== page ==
Our analysis highlights the impact of both additional long-term conditions and deprivation on people with depression and/or anxiety. We find a higher proportion of people with long-term conditions, more complex prescribing and higher rates of unplanned care use among people with depression and/or anxiety living in more deprived areas. However, rates of primary care consultation and planned secondary health care are not higher in more deprived areas than less deprived areas. This suggests people with more complex needs in more deprived areas may not be using the most appropriate care.
There are a number of potential reasons for this. Barriers to the most appropriate care may include the availability of services (for example long waiting times), their suitability for patients (for example based in locations that are difficult to reach by public transport), or treatment-seeking behaviours (for example expectations around the efficacy of treatment). Designing services that tackle these barriers to the most appropriate health care is key to addressing these inequalities.
This analysis used data from before the pandemic, yet COVID-19 is forecast to have a substantial impact on the mental health of the population, which could disproportionately affect certain groups including those with long-term health conditions and those living in more deprived areas of the UK. It is important that we understand the health care use of these populations as pre-existing disparities are likely to be exacerbated by the pandemic. Early evidence of the pandemic’s impact indicates significant issues in accessing mental health services and a sharp rise in the number of patients needing emergency mental health care for services that were already lacking resources. We know that patients with long-term conditions have faced particular issues around accessing health care. As services plan how to tackle these challenges, support is needed to ensure they can deliver health care to those that need it most.
Supporting health care services within the areas of greatest need
A number of factors suggest a strong rationale for targeting more support towards primary care services in more deprived areas. Much of the health care supporting people with depression and/or anxiety is delivered via primary care and those living in the most deprived areas have more additional conditions. Greater investment in primary care in these areas may help to reduce the higher rates of emergency care that we observed, including mental-health related A&E attendances. Further, the number of patients per GP is 15% higher in the most deprived tenth of clinical commissioning groups than in the least deprived tenth. The known shortage of GPs, especially in more deprived areas, presents a real challenge to providing care impacting both access to and quality of care. The time that GPs can spend with their patients is shorter in more deprived areas meaning there is lesser opportunity to engage patients in conversations around strategies for managing multiple conditions as recommended in clinical guidelines. An additional challenge revealed in recent Health Foundation analysis is that these areas are more likely to have GPs who are themselves at high risk of serious illness from COVID-19, and may need additional support to provide core services.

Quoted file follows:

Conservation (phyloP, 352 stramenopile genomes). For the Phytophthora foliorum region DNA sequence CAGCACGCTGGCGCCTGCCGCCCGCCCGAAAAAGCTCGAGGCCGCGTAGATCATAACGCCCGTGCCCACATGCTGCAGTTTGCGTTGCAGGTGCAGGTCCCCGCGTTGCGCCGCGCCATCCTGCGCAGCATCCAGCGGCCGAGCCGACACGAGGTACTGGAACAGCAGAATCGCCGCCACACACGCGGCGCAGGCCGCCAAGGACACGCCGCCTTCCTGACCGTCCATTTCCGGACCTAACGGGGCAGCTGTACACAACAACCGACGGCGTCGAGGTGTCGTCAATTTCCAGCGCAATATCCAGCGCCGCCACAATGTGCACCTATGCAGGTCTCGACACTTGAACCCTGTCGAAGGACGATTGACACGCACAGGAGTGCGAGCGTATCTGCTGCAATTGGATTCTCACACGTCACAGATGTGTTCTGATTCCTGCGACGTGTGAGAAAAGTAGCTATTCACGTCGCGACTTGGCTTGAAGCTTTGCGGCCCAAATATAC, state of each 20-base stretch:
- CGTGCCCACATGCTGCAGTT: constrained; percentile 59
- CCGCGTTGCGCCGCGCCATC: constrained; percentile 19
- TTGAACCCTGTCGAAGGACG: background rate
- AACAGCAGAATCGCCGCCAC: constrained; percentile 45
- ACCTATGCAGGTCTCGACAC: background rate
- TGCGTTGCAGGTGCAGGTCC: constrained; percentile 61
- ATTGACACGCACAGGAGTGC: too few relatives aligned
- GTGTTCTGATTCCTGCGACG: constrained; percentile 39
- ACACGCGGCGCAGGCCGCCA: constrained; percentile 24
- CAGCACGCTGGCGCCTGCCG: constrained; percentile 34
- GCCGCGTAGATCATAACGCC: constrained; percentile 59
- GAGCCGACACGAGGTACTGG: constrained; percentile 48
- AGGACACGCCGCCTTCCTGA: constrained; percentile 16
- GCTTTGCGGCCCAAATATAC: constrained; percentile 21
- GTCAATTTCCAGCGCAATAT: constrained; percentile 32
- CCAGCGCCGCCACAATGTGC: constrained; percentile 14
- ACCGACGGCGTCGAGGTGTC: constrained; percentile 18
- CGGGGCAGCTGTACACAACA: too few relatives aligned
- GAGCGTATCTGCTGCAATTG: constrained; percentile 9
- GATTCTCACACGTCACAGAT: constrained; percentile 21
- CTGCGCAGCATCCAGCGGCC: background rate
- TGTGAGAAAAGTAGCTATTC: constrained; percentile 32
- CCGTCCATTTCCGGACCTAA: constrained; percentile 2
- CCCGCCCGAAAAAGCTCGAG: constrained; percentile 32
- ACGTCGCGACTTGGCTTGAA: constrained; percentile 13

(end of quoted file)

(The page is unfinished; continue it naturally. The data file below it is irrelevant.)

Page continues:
In addition to these pressures, treatments for depression and anxiety are less accessible and effective in deprived areas. Over 1 million people begin treatment via IAPT services per year, but despite higher referral rates, access and symptom improvement rates show systemic disadvantage among those in more socioeconomically deprived areas. The COVID-19 pandemic may worsen challenges in access to psychological therapies. Early analysis indicates that there were substantial reductions in the number of patients able to access IAPT services during the national lockdown. There will be a likely backlog among already overstretched services that will be critical to address going forward.
Person-centred service configuration
Though the NHS long term plan acknowledged the need for greater integration of physical and mental health care, current service configurations can mean that patients with more than one condition often have each treated separately, requiring them to manage multiple appointments across multiple clinical services. This analysis shows that the treatment burden can be greater for people with more conditions, especially if patients are living in more deprived circumstances. Here, we have not considered the chronology of conditions, but previous evidence indicates that mental health may be an important precursor to a cascade of physical health conditions, and that early intervention could be an effective strategy for reducing inequalities. Integrated care approaches tackling mental, physical and social needs, such as the 3DLTC or IMPARTS programmes, can be impactful, and may facilitate earlier interventions for patients by considering all of their health needs. But there is still a lack of widespread accessible solutions for patients living with multiple conditions.
The shift to remote consultations for many health care services in response to the pandemic may have reduced the burden of travelling to multiple health care appointments for some patients with multiple conditions. However, it is critical to ensure that this rapid adoption of remote care delivery is appropriate for all. For example, our data show that 13.6% of all patients with depression or anxiety have hearing loss, which may make clear communication in a remote consultation more challenging. Work is needed to identify groups who may be excluded by this transition and to put quality improvement approaches in place that tackle these barriers to access.